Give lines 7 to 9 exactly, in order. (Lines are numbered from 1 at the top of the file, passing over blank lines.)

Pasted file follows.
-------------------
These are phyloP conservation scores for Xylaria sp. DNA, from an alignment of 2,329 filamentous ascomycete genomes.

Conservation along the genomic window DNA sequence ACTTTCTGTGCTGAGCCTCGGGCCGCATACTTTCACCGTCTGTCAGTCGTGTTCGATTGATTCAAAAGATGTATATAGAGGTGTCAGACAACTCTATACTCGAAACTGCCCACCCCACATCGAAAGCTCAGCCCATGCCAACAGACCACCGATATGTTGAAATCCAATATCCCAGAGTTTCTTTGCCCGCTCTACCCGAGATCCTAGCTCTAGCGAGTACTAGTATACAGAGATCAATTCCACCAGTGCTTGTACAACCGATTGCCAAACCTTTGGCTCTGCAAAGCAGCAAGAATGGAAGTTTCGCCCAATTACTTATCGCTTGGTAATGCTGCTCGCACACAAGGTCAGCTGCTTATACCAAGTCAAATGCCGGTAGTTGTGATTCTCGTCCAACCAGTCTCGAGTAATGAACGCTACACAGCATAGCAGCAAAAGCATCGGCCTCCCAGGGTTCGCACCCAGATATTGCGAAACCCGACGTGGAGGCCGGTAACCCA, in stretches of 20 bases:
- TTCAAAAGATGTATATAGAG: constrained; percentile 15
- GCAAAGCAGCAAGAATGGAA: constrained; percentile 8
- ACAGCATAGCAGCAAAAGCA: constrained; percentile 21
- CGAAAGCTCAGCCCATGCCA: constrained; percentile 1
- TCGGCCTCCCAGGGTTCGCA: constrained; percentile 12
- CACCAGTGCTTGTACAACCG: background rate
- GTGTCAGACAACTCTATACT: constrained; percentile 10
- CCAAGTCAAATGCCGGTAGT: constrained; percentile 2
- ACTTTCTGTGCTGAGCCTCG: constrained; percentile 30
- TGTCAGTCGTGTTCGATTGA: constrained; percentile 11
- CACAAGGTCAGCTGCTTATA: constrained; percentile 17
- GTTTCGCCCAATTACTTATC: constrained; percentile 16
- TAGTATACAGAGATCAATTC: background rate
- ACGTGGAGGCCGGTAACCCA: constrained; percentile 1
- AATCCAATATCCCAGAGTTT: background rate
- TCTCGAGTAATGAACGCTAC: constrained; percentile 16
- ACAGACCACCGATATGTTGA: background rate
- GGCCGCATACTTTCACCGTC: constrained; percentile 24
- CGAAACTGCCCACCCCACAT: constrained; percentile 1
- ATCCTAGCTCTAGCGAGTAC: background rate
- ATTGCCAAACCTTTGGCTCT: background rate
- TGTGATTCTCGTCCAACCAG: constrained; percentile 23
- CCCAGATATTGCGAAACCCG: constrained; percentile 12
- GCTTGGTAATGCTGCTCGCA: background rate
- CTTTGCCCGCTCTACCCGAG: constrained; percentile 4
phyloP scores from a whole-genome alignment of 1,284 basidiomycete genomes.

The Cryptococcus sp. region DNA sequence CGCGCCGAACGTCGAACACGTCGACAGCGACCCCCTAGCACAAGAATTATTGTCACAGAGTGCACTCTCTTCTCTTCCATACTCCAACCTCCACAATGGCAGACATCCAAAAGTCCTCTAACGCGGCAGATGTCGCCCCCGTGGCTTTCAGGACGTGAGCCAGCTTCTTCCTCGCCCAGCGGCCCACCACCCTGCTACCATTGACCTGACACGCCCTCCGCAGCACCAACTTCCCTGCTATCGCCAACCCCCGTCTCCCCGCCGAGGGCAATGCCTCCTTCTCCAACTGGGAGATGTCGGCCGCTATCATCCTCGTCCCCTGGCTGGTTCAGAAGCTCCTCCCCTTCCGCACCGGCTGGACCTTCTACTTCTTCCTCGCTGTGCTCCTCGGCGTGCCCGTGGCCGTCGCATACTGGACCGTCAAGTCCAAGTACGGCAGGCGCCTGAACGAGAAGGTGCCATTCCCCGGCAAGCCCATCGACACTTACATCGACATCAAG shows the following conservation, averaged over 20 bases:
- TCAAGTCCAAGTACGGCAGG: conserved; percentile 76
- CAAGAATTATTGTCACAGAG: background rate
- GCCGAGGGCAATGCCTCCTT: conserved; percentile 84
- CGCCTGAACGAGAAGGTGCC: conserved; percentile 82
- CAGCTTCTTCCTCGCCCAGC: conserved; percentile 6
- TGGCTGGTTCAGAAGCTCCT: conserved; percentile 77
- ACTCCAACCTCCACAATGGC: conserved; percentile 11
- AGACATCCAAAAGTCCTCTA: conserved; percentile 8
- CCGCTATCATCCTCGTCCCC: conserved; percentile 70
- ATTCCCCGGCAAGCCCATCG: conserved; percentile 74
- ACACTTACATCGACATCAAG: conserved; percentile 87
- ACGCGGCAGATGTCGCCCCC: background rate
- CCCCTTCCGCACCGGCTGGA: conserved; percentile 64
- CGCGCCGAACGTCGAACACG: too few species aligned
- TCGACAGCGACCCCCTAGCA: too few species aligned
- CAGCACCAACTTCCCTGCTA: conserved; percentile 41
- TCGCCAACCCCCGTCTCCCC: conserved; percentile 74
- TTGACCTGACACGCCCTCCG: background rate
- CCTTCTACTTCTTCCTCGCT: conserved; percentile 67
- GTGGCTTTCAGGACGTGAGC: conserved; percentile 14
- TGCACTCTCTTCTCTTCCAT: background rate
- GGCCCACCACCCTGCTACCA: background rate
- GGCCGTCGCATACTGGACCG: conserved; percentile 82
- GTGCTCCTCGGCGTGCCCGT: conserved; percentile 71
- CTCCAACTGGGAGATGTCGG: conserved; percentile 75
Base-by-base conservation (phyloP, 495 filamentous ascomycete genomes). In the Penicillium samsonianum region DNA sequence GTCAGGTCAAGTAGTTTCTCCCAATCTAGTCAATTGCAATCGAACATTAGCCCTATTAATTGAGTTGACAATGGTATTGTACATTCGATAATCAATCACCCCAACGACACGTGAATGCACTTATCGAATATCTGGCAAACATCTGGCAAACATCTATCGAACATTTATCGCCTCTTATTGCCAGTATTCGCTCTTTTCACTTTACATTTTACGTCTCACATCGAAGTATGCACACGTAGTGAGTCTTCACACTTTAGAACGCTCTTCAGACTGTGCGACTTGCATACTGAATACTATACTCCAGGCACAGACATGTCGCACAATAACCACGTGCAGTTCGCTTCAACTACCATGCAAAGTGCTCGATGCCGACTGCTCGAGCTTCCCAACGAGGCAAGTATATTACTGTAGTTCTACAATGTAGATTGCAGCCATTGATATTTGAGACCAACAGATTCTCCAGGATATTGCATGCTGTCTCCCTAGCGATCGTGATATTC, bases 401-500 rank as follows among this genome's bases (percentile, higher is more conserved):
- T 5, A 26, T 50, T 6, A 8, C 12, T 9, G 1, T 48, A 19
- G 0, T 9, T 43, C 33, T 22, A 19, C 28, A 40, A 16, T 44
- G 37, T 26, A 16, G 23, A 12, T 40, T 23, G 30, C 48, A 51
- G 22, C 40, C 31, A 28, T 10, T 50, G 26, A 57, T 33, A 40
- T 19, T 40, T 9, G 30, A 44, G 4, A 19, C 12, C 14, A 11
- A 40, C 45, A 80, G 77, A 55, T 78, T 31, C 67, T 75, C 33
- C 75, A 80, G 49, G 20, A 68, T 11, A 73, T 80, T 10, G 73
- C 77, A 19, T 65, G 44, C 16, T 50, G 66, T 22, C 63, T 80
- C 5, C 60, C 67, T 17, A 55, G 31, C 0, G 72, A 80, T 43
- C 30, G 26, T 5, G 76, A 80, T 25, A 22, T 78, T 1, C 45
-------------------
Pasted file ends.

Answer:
- TCGGCCTCCCAGGGTTCGCA: constrained; percentile 12
- CACCAGTGCTTGTACAACCG: background rate
- GTGTCAGACAACTCTATACT: constrained; percentile 10